Students in the English Writing class have joined forces with their Theatre Performance counterparts to work on a novel initiative called The Unwritten Project, an original scriptwriting and theatre production set to premiere at the end of the school year. 

What’s more, the entire production has been overseen by internationally renowned playwright, Finegan Kruckemeyer. An ex-drama teacher, Kruckemeyer has had over 80 of his plays commissioned, and has performed across six different continents. 

The educational masterminds behind the idea are teachers Rowan Harris and Margaret Boyce. 

“We thought, ‘how can we value-add and be involved in the process of making the script? And so we talked … about how we might involve the English Writing class as well,” Harris, who teaches theatre performance, tells Australian Teacher Magazine

“Then we came up with the idea that Finnegan Kruckemeyer could come in and run some workshops for the students to create monologues, and write them into the play so that the play had an authentic student voice that helped to communicate issues that were relevant to the student cohort,”  he adds.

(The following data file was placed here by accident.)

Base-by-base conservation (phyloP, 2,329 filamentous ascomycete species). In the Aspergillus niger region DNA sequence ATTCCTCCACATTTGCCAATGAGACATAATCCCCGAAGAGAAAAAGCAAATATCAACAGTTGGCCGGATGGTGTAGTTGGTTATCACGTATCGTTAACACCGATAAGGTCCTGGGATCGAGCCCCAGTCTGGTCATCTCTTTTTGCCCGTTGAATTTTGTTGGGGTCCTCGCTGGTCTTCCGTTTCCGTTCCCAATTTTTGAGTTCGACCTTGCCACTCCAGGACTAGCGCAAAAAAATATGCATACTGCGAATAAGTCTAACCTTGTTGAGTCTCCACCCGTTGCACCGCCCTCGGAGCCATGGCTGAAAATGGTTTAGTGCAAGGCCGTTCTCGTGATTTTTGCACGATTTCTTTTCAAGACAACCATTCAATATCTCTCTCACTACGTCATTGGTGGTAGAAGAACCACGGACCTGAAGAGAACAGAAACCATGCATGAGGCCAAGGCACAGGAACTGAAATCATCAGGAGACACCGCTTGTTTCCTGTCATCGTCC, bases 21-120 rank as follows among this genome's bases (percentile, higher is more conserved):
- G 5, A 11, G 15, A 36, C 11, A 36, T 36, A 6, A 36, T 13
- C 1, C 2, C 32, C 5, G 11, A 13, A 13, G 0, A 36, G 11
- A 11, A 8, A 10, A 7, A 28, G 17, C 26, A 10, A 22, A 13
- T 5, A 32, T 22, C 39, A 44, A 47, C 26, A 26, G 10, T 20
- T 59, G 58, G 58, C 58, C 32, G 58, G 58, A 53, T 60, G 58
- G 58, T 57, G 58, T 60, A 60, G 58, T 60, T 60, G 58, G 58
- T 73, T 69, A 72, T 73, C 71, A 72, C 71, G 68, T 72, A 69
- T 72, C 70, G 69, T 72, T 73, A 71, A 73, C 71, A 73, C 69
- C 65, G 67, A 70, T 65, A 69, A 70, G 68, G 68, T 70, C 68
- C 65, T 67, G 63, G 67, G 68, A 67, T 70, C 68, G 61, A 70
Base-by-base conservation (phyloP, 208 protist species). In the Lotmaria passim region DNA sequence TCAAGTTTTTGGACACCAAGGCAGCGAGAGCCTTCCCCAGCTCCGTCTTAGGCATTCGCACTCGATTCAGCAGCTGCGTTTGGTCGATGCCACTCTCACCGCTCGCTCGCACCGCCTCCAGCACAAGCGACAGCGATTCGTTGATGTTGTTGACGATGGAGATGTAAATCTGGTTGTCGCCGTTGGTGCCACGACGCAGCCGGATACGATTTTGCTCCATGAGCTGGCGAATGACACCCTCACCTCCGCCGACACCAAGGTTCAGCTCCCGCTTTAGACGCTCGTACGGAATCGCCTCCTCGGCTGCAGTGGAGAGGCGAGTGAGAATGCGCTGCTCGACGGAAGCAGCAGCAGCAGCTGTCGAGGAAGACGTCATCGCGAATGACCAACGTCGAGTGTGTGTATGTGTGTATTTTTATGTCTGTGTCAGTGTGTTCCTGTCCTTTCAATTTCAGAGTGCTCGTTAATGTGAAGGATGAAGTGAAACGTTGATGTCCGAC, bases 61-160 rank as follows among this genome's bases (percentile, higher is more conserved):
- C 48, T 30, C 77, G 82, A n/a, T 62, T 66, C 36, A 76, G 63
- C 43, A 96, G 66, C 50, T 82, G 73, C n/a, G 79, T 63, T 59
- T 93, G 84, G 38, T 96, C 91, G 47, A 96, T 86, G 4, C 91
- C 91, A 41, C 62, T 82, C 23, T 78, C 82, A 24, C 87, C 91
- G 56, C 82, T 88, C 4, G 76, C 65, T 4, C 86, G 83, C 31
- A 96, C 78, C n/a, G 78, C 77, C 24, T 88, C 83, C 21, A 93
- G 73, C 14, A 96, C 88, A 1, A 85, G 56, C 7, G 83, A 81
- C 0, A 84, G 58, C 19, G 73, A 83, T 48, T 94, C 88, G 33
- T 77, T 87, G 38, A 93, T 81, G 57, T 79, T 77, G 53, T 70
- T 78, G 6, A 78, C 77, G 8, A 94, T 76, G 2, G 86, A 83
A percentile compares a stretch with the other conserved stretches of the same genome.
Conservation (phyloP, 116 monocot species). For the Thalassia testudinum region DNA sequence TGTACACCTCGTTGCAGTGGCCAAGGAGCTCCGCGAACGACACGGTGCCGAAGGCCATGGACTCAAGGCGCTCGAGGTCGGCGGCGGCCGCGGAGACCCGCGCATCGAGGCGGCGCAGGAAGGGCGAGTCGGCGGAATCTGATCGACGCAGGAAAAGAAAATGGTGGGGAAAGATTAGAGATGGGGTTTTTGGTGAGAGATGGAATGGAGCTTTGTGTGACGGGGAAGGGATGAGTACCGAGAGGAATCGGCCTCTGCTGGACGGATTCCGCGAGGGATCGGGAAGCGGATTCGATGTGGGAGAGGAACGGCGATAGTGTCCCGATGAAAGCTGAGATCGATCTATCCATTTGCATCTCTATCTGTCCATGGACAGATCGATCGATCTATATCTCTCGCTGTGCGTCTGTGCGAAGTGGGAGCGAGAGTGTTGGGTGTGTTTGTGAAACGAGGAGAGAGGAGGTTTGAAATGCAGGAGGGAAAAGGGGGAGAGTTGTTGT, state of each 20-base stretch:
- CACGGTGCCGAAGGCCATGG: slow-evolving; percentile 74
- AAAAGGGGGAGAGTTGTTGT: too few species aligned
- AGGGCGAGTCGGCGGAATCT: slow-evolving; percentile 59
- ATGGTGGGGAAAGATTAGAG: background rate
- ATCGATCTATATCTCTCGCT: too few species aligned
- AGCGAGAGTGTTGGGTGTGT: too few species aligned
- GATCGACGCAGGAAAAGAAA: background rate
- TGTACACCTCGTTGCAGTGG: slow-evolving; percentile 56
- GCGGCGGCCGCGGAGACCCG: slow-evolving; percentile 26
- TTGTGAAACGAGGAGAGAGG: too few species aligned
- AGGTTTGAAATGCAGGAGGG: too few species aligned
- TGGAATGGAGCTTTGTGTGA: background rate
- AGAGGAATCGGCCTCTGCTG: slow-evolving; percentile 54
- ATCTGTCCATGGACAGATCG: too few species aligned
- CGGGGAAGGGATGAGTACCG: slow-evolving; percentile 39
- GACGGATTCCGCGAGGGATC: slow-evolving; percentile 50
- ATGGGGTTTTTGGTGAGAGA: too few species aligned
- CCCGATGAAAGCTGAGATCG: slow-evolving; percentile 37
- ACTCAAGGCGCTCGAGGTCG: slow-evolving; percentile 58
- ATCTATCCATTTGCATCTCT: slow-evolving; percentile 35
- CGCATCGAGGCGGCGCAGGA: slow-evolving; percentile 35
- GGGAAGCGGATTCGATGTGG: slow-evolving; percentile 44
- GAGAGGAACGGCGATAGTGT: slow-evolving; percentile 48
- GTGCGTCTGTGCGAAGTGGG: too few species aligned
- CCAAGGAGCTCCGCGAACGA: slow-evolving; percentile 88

Boyce says the scriptwriting process has united her class and really worked to boost students’ confidence in their own writing abilities. 
“They had to come up with a play for the end of the year, and work together as a team. So there were some big voices, people who were reluctant, and Fin drew them out, because every character had to be included in the play.

“So each person had to own a character in a sense, and they had to workshop that together as group. So it was fantastic for them I think”, Boyce shares. 

“For my class, I think they felt that their writing, what they had to say, was important. Everyone in the end, everyone who was doing this, it made them feel that their voices were special, and their characters mattered.”

The educator says that the project’s launch was spot on in its timing.

“It was the beginning of the year, so at one point they were feeling quite insecure about writing or sharing their words, and by the end of it, they were empowered”, she says.

The chance to work with such a famous figure has certainly not been lost on the students. 

“At first they didn’t believe it, that he really was this experienced playwright, but I got people to Google him and they were like ‘Wow!” Boyce recalls. 

Having now crafted a series of monologues and set the scene for the “world” in which their characters live, students have handed the creative license over to Kruckemeyer to pull it all together. 

The final script will be made available for purchase to theatre companies around the globe. 

“The kids of course are fascinated to see what he does with it,” Harris says. 

“It could go on to have other lives, other interpretations in other parts of the world.”

“[But] they will perform it for the first time ever and they will always have that, and no one can ever take that away from them…”